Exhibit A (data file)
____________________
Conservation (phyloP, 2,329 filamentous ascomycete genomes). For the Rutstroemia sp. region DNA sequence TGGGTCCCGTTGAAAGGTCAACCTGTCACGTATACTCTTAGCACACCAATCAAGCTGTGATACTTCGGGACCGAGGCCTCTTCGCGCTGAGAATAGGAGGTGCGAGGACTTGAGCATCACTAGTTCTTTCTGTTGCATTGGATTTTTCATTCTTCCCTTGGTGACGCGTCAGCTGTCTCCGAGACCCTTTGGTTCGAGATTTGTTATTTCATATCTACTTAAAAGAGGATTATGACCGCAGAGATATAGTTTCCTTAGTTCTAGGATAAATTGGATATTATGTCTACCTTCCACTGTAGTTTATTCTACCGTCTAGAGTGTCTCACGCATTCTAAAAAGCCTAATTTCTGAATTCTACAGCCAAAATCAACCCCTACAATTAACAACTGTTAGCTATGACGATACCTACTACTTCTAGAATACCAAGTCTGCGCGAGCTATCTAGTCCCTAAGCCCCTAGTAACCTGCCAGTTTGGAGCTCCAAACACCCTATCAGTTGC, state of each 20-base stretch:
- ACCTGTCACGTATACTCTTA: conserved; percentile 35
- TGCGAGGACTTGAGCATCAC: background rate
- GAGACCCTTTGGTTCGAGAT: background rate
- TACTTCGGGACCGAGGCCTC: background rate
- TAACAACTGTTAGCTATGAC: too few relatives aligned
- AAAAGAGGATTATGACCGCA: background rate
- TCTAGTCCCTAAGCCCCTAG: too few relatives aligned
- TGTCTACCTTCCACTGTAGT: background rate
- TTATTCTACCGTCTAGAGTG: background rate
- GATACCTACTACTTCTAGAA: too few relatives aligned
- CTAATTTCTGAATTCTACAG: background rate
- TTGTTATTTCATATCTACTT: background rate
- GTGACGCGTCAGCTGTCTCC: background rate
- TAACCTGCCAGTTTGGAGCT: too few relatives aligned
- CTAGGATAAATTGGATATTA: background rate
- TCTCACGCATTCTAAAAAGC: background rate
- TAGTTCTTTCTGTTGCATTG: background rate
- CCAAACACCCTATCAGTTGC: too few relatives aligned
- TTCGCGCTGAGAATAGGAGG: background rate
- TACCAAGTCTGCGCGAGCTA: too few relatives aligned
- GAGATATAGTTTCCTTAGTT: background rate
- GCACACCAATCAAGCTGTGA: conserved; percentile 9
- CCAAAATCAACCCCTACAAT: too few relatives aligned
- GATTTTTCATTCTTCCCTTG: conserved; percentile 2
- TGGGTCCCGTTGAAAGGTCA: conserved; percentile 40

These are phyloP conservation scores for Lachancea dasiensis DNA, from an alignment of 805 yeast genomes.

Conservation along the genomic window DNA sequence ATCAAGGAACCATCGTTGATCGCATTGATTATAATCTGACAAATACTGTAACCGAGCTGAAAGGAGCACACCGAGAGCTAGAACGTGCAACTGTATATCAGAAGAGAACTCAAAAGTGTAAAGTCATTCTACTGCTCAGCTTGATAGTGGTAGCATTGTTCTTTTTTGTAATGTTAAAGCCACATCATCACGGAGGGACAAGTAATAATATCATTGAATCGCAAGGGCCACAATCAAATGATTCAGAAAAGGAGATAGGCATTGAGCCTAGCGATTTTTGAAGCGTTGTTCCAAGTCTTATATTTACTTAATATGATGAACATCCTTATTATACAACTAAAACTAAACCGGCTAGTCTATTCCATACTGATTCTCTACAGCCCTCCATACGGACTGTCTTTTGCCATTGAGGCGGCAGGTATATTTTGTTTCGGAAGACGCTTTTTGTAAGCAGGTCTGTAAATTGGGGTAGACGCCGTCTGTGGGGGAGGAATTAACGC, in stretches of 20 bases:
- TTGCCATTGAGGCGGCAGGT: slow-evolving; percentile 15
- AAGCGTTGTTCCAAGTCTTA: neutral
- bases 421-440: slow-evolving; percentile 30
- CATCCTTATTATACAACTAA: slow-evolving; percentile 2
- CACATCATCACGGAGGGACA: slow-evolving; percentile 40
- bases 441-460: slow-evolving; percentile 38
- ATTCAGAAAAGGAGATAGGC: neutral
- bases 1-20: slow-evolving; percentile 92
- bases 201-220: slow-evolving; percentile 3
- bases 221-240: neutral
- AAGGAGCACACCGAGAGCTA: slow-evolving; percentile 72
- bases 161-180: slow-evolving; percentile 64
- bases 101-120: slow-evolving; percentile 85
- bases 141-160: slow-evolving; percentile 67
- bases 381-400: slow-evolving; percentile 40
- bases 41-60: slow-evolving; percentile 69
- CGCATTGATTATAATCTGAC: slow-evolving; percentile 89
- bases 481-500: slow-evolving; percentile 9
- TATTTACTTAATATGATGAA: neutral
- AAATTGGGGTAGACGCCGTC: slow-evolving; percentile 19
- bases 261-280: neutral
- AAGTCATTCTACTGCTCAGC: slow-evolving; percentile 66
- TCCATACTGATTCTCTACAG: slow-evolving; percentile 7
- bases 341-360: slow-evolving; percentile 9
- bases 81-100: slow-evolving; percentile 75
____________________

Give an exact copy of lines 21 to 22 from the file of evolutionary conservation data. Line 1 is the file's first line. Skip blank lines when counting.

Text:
- TACCAAGTCTGCGCGAGCTA: too few relatives aligned
- GAGATATAGTTTCCTTAGTT: background rate